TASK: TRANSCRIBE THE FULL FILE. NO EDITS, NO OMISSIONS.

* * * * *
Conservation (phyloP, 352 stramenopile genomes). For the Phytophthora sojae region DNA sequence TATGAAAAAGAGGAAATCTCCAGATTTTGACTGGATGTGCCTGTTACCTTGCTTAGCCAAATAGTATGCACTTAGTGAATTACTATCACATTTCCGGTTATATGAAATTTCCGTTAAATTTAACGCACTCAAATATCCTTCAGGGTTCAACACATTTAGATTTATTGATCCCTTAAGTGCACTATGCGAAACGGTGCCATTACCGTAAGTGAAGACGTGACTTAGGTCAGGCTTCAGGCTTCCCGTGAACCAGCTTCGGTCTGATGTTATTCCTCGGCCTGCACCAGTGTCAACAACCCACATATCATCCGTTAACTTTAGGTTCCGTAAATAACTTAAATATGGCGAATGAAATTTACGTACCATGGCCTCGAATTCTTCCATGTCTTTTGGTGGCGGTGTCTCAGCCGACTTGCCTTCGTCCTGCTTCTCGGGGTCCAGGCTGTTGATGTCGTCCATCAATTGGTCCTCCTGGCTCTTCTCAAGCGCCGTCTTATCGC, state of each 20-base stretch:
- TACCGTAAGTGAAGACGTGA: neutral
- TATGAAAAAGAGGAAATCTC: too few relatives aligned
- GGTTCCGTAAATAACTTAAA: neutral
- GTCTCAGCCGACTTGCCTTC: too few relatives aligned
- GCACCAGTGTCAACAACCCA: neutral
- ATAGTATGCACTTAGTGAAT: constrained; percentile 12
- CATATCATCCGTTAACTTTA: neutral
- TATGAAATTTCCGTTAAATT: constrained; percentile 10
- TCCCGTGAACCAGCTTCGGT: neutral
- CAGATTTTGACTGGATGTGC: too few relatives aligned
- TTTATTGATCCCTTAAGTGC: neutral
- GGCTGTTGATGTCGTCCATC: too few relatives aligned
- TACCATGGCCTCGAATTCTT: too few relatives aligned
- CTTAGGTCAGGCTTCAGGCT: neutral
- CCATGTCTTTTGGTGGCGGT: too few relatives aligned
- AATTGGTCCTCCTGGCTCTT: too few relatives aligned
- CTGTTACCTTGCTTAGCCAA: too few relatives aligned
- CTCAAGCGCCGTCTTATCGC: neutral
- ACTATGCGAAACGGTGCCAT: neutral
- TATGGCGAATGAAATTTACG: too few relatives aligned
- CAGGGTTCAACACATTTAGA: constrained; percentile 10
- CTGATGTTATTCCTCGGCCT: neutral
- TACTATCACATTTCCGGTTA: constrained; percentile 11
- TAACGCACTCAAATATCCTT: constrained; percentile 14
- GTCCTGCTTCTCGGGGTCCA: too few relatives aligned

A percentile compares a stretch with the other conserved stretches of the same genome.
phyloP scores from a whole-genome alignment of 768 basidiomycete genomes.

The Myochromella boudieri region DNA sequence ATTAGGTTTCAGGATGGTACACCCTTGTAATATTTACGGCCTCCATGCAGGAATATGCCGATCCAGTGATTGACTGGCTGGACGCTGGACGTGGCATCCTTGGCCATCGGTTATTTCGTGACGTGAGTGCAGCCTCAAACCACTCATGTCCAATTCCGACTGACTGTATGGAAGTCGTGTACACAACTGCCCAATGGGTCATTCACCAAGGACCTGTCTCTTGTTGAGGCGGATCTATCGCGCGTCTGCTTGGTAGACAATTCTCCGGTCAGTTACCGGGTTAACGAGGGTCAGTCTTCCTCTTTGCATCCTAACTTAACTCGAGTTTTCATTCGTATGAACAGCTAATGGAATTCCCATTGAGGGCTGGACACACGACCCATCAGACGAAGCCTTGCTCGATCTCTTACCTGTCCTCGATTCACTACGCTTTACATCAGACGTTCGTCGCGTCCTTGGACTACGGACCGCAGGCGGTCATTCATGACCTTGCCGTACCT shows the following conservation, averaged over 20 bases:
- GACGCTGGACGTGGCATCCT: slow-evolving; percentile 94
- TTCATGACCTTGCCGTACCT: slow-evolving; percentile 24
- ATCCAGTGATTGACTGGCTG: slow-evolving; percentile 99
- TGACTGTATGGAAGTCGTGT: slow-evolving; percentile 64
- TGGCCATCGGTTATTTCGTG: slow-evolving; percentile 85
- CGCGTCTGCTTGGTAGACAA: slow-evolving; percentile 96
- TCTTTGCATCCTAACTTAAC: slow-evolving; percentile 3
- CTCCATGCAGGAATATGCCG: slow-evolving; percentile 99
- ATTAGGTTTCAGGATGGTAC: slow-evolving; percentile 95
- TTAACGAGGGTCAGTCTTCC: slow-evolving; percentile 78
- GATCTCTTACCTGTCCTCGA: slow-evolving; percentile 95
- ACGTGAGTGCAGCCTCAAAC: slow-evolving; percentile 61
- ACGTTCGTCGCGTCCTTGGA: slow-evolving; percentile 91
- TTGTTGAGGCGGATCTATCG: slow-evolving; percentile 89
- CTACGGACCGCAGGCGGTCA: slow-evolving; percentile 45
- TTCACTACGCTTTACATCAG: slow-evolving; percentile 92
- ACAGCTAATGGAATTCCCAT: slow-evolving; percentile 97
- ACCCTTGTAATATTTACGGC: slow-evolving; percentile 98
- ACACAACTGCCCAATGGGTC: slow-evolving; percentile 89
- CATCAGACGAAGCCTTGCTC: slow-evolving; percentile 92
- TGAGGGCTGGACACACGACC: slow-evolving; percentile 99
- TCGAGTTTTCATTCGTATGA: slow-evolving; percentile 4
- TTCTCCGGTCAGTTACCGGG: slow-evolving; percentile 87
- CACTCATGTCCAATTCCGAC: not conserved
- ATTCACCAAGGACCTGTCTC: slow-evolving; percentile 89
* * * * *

Conservation (phyloP, 352 stramenopile genomes). For the Phytophthora sojae region DNA sequence TATGAAAAAGAGGAAATCTCCAGATTTTGACTGGATGTGCCTGTTACCTTGCTTAGCCAAATAGTATGCACTTAGTGAATTACTATCACATTTCCGGTTATATGAAATTTCCGTTAAATTTAACGCACTCAAATATCCTTCAGGGTTCAACACATTTAGATTTATTGATCCCTTAAGTGCACTATGCGAAACGGTGCCATTACCGTAAGTGAAGACGTGACTTAGGTCAGGCTTCAGGCTTCCCGTGAACCAGCTTCGGTCTGATGTTATTCCTCGGCCTGCACCAGTGTCAACAACCCACATATCATCCGTTAACTTTAGGTTCCGTAAATAACTTAAATATGGCGAATGAAATTTACGTACCATGGCCTCGAATTCTTCCATGTCTTTTGGTGGCGGTGTCTCAGCCGACTTGCCTTCGTCCTGCTTCTCGGGGTCCAGGCTGTTGATGTCGTCCATCAATTGGTCCTCCTGGCTCTTCTCAAGCGCCGTCTTATCGC, state of each 20-base stretch:
- TACCGTAAGTGAAGACGTGA: neutral
- TATGAAAAAGAGGAAATCTC: too few relatives aligned
- GGTTCCGTAAATAACTTAAA: neutral
- GTCTCAGCCGACTTGCCTTC: too few relatives aligned
- GCACCAGTGTCAACAACCCA: neutral
- ATAGTATGCACTTAGTGAAT: constrained; percentile 12
- CATATCATCCGTTAACTTTA: neutral
- TATGAAATTTCCGTTAAATT: constrained; percentile 10
- TCCCGTGAACCAGCTTCGGT: neutral
- CAGATTTTGACTGGATGTGC: too few relatives aligned
- TTTATTGATCCCTTAAGTGC: neutral
- GGCTGTTGATGTCGTCCATC: too few relatives aligned
- TACCATGGCCTCGAATTCTT: too few relatives aligned
- CTTAGGTCAGGCTTCAGGCT: neutral
- CCATGTCTTTTGGTGGCGGT: too few relatives aligned
- AATTGGTCCTCCTGGCTCTT: too few relatives aligned
- CTGTTACCTTGCTTAGCCAA: too few relatives aligned
- CTCAAGCGCCGTCTTATCGC: neutral
- ACTATGCGAAACGGTGCCAT: neutral
- TATGGCGAATGAAATTTACG: too few relatives aligned
- CAGGGTTCAACACATTTAGA: constrained; percentile 10
- CTGATGTTATTCCTCGGCCT: neutral
- TACTATCACATTTCCGGTTA: constrained; percentile 11
- TAACGCACTCAAATATCCTT: constrained; percentile 14
- GTCCTGCTTCTCGGGGTCCA: too few relatives aligned

A percentile compares a stretch with the other conserved stretches of the same genome.
phyloP scores from a whole-genome alignment of 768 basidiomycete genomes.

The Myochromella boudieri region DNA sequence ATTAGGTTTCAGGATGGTACACCCTTGTAATATTTACGGCCTCCATGCAGGAATATGCCGATCCAGTGATTGACTGGCTGGACGCTGGACGTGGCATCCTTGGCCATCGGTTATTTCGTGACGTGAGTGCAGCCTCAAACCACTCATGTCCAATTCCGACTGACTGTATGGAAGTCGTGTACACAACTGCCCAATGGGTCATTCACCAAGGACCTGTCTCTTGTTGAGGCGGATCTATCGCGCGTCTGCTTGGTAGACAATTCTCCGGTCAGTTACCGGGTTAACGAGGGTCAGTCTTCCTCTTTGCATCCTAACTTAACTCGAGTTTTCATTCGTATGAACAGCTAATGGAATTCCCATTGAGGGCTGGACACACGACCCATCAGACGAAGCCTTGCTCGATCTCTTACCTGTCCTCGATTCACTACGCTTTACATCAGACGTTCGTCGCGTCCTTGGACTACGGACCGCAGGCGGTCATTCATGACCTTGCCGTACCT shows the following conservation, averaged over 20 bases:
- GACGCTGGACGTGGCATCCT: slow-evolving; percentile 94
- TTCATGACCTTGCCGTACCT: slow-evolving; percentile 24
- ATCCAGTGATTGACTGGCTG: slow-evolving; percentile 99
- TGACTGTATGGAAGTCGTGT: slow-evolving; percentile 64
- TGGCCATCGGTTATTTCGTG: slow-evolving; percentile 85
- CGCGTCTGCTTGGTAGACAA: slow-evolving; percentile 96
- TCTTTGCATCCTAACTTAAC: slow-evolving; percentile 3
- CTCCATGCAGGAATATGCCG: slow-evolving; percentile 99
- ATTAGGTTTCAGGATGGTAC: slow-evolving; percentile 95
- TTAACGAGGGTCAGTCTTCC: slow-evolving; percentile 78
- GATCTCTTACCTGTCCTCGA: slow-evolving; percentile 95
- ACGTGAGTGCAGCCTCAAAC: slow-evolving; percentile 61
- ACGTTCGTCGCGTCCTTGGA: slow-evolving; percentile 91
- TTGTTGAGGCGGATCTATCG: slow-evolving; percentile 89
- CTACGGACCGCAGGCGGTCA: slow-evolving; percentile 45
- TTCACTACGCTTTACATCAG: slow-evolving; percentile 92
- ACAGCTAATGGAATTCCCAT: slow-evolving; percentile 97
- ACCCTTGTAATATTTACGGC: slow-evolving; percentile 98
- ACACAACTGCCCAATGGGTC: slow-evolving; percentile 89
- CATCAGACGAAGCCTTGCTC: slow-evolving; percentile 92
- TGAGGGCTGGACACACGACC: slow-evolving; percentile 99
- TCGAGTTTTCATTCGTATGA: slow-evolving; percentile 4
- TTCTCCGGTCAGTTACCGGG: slow-evolving; percentile 87
- CACTCATGTCCAATTCCGAC: not conserved
- ATTCACCAAGGACCTGTCTC: slow-evolving; percentile 89